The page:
IMHO, bulk loading has two big problems: It takes time (and time is money, to one extent or another) and it increases risk. The time/money issue is one that's highly subjective. The risk factor was mentioned by BetterSense, but it deserves emphasis. I've scratched more than one roll of film in bulk loading. (Mostly from a bulk loader with a poor design that runs film over hard plastic curves -- that's just asking for trouble. I now use a different bulk loader with a safer straight-path design.) There are also risks of scratches from old cartridges, and of more dust getting onto the film. Depending on how you do it, you might be unable to avoid fogging of the last frame (or two or three or four) of each roll. Even if you do it in total darkness, bulk-load cartridges are more likely to pop open when dropped or otherwise mishandled than are commercial cartridges. I've had one or two rolls rip free of their spools at the end of a roll, which can nix further photography until you get home if you don't happen to have a changing bag or other dark area available.

    Now, stepping away from my Devil's Advocate role, I'll say that these problems are pretty minor from my hobbyist perspective. I've only lost a few frames to these problems, and none of them have been important shots. Some issues, like end-of-roll fogging, are known and can be planned around. If I were a professional photographer, I probably wouldn't rely on bulk-loaded film, at least not for paid work. As a hobbyist, it's another matter. Oh, one other advantage that I don't recall seeing mentioned in this thread so far: If you buy a lot of film at a time for use over months or years, bulk film is more compact, and therefore takes up less space in the refrigerator or freezer, if that's how you store it.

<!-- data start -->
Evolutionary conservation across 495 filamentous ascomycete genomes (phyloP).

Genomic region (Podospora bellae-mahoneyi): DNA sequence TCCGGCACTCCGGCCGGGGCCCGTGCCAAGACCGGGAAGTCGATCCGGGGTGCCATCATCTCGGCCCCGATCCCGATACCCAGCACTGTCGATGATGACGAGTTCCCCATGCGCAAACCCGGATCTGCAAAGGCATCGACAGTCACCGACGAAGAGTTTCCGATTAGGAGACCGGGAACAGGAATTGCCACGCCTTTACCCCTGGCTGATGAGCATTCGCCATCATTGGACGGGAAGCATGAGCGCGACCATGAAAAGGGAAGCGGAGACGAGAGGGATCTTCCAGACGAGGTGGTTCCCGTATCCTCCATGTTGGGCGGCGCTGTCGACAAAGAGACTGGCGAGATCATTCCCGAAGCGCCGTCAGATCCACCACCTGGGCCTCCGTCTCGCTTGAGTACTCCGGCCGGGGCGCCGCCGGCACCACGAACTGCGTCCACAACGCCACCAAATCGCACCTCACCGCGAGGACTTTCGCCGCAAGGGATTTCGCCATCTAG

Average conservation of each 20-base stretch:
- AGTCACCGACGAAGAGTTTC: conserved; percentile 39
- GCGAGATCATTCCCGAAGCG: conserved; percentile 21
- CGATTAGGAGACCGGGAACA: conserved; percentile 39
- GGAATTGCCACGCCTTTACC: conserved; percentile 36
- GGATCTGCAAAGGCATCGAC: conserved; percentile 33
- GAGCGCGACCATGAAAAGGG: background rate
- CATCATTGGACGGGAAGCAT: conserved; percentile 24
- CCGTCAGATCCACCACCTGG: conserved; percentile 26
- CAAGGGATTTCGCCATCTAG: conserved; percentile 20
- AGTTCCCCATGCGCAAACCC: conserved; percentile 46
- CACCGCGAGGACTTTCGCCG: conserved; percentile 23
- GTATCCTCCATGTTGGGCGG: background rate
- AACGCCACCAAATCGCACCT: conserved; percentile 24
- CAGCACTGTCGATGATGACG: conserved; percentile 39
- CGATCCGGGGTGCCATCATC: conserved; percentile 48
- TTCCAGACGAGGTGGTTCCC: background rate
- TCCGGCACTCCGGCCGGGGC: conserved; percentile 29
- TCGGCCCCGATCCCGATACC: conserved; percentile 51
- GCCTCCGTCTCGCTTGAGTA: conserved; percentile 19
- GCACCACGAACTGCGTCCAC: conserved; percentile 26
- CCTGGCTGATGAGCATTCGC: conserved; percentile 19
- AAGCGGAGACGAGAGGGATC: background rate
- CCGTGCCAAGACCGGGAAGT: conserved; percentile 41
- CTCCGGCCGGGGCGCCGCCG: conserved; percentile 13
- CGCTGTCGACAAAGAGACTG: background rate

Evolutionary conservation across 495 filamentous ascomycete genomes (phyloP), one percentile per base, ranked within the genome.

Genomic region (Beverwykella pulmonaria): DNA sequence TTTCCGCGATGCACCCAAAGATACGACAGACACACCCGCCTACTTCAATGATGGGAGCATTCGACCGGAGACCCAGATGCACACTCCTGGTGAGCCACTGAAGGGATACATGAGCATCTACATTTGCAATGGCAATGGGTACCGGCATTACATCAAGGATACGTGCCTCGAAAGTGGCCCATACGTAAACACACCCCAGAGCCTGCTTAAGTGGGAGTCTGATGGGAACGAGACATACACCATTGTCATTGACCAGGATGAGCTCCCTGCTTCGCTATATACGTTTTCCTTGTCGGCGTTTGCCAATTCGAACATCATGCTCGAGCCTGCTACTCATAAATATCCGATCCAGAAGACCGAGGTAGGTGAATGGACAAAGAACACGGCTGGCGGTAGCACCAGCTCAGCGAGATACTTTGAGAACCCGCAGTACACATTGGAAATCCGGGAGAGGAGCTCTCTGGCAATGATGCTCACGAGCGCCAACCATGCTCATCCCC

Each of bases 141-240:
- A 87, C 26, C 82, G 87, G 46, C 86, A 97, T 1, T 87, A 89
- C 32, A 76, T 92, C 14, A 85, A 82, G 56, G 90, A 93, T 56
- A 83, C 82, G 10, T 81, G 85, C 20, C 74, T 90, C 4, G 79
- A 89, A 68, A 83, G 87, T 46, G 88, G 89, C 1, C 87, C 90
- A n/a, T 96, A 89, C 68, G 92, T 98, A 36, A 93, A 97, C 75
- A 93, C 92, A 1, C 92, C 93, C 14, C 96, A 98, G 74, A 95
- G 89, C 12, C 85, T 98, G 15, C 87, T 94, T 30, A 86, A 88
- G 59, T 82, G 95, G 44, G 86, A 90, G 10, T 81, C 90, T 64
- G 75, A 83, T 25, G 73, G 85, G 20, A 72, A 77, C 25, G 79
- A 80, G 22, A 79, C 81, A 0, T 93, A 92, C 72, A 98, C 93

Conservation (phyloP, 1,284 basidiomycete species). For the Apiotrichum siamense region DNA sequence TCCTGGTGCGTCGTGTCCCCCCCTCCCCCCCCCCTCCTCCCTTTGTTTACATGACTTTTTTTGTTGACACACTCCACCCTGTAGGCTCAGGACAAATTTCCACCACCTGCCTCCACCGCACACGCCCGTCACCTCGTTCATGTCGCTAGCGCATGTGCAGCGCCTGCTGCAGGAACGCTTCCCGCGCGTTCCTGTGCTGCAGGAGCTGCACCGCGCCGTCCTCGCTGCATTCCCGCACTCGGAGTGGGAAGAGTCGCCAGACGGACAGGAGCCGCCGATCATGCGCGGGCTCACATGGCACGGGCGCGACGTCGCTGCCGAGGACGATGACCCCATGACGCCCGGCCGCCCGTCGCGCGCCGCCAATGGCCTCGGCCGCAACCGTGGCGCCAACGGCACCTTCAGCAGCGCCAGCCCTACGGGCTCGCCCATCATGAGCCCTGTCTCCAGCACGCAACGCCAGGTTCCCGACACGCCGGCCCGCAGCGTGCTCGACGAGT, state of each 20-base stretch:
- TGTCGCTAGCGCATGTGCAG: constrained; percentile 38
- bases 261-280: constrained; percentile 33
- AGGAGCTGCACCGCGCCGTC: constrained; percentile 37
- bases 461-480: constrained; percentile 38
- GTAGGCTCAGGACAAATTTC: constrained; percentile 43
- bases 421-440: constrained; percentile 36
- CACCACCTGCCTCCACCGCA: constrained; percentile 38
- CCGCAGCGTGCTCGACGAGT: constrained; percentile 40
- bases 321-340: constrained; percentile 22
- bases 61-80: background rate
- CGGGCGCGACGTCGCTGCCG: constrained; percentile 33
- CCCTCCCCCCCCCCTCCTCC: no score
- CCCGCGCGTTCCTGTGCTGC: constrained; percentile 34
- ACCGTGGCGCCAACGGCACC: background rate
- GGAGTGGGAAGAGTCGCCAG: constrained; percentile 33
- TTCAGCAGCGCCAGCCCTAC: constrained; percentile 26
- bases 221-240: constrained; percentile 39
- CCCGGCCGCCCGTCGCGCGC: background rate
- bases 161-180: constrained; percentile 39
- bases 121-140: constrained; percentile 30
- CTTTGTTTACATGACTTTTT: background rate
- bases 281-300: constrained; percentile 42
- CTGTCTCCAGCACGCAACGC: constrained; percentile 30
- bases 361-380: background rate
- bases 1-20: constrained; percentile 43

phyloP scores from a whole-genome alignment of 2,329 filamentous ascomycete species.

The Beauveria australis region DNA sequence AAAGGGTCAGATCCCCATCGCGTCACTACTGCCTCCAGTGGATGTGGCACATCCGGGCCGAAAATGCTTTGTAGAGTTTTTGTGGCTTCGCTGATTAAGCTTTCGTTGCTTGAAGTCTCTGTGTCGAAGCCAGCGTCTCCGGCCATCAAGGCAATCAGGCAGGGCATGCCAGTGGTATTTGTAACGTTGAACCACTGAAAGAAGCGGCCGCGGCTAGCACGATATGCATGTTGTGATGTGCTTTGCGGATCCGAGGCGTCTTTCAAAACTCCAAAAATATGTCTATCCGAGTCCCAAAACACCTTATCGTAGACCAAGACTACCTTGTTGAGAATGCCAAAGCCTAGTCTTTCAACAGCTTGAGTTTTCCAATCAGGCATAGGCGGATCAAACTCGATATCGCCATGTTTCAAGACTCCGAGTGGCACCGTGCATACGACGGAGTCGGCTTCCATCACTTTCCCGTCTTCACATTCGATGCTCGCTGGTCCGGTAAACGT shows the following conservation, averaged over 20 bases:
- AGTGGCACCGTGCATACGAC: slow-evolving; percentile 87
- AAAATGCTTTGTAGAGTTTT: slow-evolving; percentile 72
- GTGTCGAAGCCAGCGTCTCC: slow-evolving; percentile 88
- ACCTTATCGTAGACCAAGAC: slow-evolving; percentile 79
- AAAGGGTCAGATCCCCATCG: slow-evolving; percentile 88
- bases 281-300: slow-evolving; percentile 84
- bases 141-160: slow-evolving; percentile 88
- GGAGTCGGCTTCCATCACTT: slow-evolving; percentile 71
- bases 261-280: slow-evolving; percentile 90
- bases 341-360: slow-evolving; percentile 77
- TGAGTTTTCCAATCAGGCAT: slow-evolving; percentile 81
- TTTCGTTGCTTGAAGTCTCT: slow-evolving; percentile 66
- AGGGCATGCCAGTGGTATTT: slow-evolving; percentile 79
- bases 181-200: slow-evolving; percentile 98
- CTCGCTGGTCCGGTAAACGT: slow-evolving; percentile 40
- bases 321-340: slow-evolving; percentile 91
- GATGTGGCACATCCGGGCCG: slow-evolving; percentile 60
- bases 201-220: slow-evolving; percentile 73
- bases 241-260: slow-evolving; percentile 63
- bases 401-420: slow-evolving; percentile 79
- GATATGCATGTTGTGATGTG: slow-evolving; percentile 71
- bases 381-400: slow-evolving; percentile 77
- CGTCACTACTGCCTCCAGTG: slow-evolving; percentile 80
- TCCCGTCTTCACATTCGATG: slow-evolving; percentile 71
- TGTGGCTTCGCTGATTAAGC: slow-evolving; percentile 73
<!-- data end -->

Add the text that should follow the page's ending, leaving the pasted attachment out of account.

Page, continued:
16. ozphoto

    ozphoto Subscriber

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    I usually load my film in the darkroom and then roll it off as I watch some TV - makes the advertisements soooo much more interesting! :wink:
     
  17. Fanshaw

    Fanshaw Member

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    Whether you do it or not will depend on whether you can buy bulk film at a significantly cheaper price than cassettes and whether you mind spending time in order to save some money.
    Personally, I only bulk load when I can get outdated film cheaply which I am going to use for tests etc. I find the loading process tedious.
     
  18. ic-racer

    ic-racer Member

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    I could not afford pre-loaded cassettes in 1974 and still can't afford them :smile: (I'm referring to Ilford and Kodak products, I agree with good value in some other pre-loaded films available at Freestyle but have not tried them).
     
    Last edited by a moderator: Apr 21, 2009
  19. alapin

    alapin Subscriber

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    Once again, thanks to everyone who offered their experience in using bulk load film. It has help me to decide to go ahead and start looking for the loader and film. Many thanks.